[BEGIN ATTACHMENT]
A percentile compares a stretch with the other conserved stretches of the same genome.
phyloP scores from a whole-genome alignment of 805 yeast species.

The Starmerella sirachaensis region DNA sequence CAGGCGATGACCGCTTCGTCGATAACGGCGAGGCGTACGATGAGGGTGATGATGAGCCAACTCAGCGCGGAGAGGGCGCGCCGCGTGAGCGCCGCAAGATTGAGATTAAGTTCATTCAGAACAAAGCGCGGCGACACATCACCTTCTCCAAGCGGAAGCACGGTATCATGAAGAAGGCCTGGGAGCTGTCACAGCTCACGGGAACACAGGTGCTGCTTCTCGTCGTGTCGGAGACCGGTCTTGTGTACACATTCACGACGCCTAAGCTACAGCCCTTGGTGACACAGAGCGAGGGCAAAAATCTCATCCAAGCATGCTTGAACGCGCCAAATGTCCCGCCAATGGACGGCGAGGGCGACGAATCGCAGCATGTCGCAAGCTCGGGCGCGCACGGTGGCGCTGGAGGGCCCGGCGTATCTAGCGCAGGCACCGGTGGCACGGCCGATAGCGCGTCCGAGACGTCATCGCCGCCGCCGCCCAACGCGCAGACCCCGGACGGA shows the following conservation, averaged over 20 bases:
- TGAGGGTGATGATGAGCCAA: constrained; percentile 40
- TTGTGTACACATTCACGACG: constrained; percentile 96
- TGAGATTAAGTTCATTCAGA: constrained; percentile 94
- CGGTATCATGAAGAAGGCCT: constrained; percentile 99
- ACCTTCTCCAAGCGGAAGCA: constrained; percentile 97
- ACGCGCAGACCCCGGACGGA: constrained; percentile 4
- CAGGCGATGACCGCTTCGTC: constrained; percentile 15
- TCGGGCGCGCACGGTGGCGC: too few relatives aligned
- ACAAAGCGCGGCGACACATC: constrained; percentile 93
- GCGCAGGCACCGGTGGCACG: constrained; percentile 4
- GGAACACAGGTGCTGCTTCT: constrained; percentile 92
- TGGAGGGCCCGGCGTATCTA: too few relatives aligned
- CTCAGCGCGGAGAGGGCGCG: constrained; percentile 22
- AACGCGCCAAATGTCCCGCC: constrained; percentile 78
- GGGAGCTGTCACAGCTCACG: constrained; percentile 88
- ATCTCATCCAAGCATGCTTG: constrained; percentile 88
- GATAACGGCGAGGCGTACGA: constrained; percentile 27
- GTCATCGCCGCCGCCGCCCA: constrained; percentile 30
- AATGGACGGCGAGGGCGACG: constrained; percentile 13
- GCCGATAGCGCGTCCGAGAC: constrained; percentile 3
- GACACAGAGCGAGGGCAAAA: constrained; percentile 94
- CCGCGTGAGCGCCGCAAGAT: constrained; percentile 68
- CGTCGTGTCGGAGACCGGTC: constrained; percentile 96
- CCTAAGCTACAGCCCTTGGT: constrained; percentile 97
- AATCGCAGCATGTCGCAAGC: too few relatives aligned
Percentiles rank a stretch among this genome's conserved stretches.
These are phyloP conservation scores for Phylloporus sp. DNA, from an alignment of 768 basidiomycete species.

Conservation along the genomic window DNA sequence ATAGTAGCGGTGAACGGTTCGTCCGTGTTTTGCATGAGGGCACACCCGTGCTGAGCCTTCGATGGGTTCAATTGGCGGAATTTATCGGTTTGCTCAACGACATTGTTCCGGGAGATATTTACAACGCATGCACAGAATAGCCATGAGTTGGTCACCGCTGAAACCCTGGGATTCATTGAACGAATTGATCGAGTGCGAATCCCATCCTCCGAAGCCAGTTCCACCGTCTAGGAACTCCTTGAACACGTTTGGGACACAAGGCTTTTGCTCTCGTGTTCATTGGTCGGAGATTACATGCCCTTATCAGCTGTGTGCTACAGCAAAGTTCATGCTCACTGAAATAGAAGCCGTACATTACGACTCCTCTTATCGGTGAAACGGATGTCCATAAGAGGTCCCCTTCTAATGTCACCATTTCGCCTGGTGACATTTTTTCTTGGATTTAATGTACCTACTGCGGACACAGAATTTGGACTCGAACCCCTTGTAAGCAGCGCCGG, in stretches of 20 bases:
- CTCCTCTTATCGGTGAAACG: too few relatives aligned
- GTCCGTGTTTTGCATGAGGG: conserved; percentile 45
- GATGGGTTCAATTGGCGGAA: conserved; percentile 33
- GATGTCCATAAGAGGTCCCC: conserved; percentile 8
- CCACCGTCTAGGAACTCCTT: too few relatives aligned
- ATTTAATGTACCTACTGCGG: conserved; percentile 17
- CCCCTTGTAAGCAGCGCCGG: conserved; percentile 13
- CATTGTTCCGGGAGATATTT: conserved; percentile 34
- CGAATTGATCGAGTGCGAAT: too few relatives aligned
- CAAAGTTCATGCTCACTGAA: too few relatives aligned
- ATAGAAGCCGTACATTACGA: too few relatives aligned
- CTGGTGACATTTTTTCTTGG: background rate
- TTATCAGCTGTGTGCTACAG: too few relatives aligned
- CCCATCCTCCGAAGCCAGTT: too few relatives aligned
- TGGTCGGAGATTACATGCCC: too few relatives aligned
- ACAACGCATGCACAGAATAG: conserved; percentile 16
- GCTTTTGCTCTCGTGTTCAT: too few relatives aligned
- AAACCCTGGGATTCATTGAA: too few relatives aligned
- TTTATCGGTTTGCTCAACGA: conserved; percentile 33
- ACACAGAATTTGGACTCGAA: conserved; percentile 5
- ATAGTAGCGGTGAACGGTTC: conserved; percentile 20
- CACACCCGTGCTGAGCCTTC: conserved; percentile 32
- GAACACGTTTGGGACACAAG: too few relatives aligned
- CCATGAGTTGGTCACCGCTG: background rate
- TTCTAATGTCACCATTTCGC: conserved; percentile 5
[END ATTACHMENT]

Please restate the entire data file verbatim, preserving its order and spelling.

A percentile compares a stretch with the other conserved stretches of the same genome.
phyloP scores from a whole-genome alignment of 805 yeast species.

The Starmerella sirachaensis region DNA sequence CAGGCGATGACCGCTTCGTCGATAACGGCGAGGCGTACGATGAGGGTGATGATGAGCCAACTCAGCGCGGAGAGGGCGCGCCGCGTGAGCGCCGCAAGATTGAGATTAAGTTCATTCAGAACAAAGCGCGGCGACACATCACCTTCTCCAAGCGGAAGCACGGTATCATGAAGAAGGCCTGGGAGCTGTCACAGCTCACGGGAACACAGGTGCTGCTTCTCGTCGTGTCGGAGACCGGTCTTGTGTACACATTCACGACGCCTAAGCTACAGCCCTTGGTGACACAGAGCGAGGGCAAAAATCTCATCCAAGCATGCTTGAACGCGCCAAATGTCCCGCCAATGGACGGCGAGGGCGACGAATCGCAGCATGTCGCAAGCTCGGGCGCGCACGGTGGCGCTGGAGGGCCCGGCGTATCTAGCGCAGGCACCGGTGGCACGGCCGATAGCGCGTCCGAGACGTCATCGCCGCCGCCGCCCAACGCGCAGACCCCGGACGGA shows the following conservation, averaged over 20 bases:
- TGAGGGTGATGATGAGCCAA: constrained; percentile 40
- TTGTGTACACATTCACGACG: constrained; percentile 96
- TGAGATTAAGTTCATTCAGA: constrained; percentile 94
- CGGTATCATGAAGAAGGCCT: constrained; percentile 99
- ACCTTCTCCAAGCGGAAGCA: constrained; percentile 97
- ACGCGCAGACCCCGGACGGA: constrained; percentile 4
- CAGGCGATGACCGCTTCGTC: constrained; percentile 15
- TCGGGCGCGCACGGTGGCGC: too few relatives aligned
- ACAAAGCGCGGCGACACATC: constrained; percentile 93
- GCGCAGGCACCGGTGGCACG: constrained; percentile 4
- GGAACACAGGTGCTGCTTCT: constrained; percentile 92
- TGGAGGGCCCGGCGTATCTA: too few relatives aligned
- CTCAGCGCGGAGAGGGCGCG: constrained; percentile 22
- AACGCGCCAAATGTCCCGCC: constrained; percentile 78
- GGGAGCTGTCACAGCTCACG: constrained; percentile 88
- ATCTCATCCAAGCATGCTTG: constrained; percentile 88
- GATAACGGCGAGGCGTACGA: constrained; percentile 27
- GTCATCGCCGCCGCCGCCCA: constrained; percentile 30
- AATGGACGGCGAGGGCGACG: constrained; percentile 13
- GCCGATAGCGCGTCCGAGAC: constrained; percentile 3
- GACACAGAGCGAGGGCAAAA: constrained; percentile 94
- CCGCGTGAGCGCCGCAAGAT: constrained; percentile 68
- CGTCGTGTCGGAGACCGGTC: constrained; percentile 96
- CCTAAGCTACAGCCCTTGGT: constrained; percentile 97
- AATCGCAGCATGTCGCAAGC: too few relatives aligned
Percentiles rank a stretch among this genome's conserved stretches.
These are phyloP conservation scores for Phylloporus sp. DNA, from an alignment of 768 basidiomycete species.

Conservation along the genomic window DNA sequence ATAGTAGCGGTGAACGGTTCGTCCGTGTTTTGCATGAGGGCACACCCGTGCTGAGCCTTCGATGGGTTCAATTGGCGGAATTTATCGGTTTGCTCAACGACATTGTTCCGGGAGATATTTACAACGCATGCACAGAATAGCCATGAGTTGGTCACCGCTGAAACCCTGGGATTCATTGAACGAATTGATCGAGTGCGAATCCCATCCTCCGAAGCCAGTTCCACCGTCTAGGAACTCCTTGAACACGTTTGGGACACAAGGCTTTTGCTCTCGTGTTCATTGGTCGGAGATTACATGCCCTTATCAGCTGTGTGCTACAGCAAAGTTCATGCTCACTGAAATAGAAGCCGTACATTACGACTCCTCTTATCGGTGAAACGGATGTCCATAAGAGGTCCCCTTCTAATGTCACCATTTCGCCTGGTGACATTTTTTCTTGGATTTAATGTACCTACTGCGGACACAGAATTTGGACTCGAACCCCTTGTAAGCAGCGCCGG, in stretches of 20 bases:
- CTCCTCTTATCGGTGAAACG: too few relatives aligned
- GTCCGTGTTTTGCATGAGGG: conserved; percentile 45
- GATGGGTTCAATTGGCGGAA: conserved; percentile 33
- GATGTCCATAAGAGGTCCCC: conserved; percentile 8
- CCACCGTCTAGGAACTCCTT: too few relatives aligned
- ATTTAATGTACCTACTGCGG: conserved; percentile 17
- CCCCTTGTAAGCAGCGCCGG: conserved; percentile 13
- CATTGTTCCGGGAGATATTT: conserved; percentile 34
- CGAATTGATCGAGTGCGAAT: too few relatives aligned
- CAAAGTTCATGCTCACTGAA: too few relatives aligned
- ATAGAAGCCGTACATTACGA: too few relatives aligned
- CTGGTGACATTTTTTCTTGG: background rate
- TTATCAGCTGTGTGCTACAG: too few relatives aligned
- CCCATCCTCCGAAGCCAGTT: too few relatives aligned
- TGGTCGGAGATTACATGCCC: too few relatives aligned
- ACAACGCATGCACAGAATAG: conserved; percentile 16
- GCTTTTGCTCTCGTGTTCAT: too few relatives aligned
- AAACCCTGGGATTCATTGAA: too few relatives aligned
- TTTATCGGTTTGCTCAACGA: conserved; percentile 33
- ACACAGAATTTGGACTCGAA: conserved; percentile 5
- ATAGTAGCGGTGAACGGTTC: conserved; percentile 20
- CACACCCGTGCTGAGCCTTC: conserved; percentile 32
- GAACACGTTTGGGACACAAG: too few relatives aligned
- CCATGAGTTGGTCACCGCTG: background rate
- TTCTAATGTCACCATTTCGC: conserved; percentile 5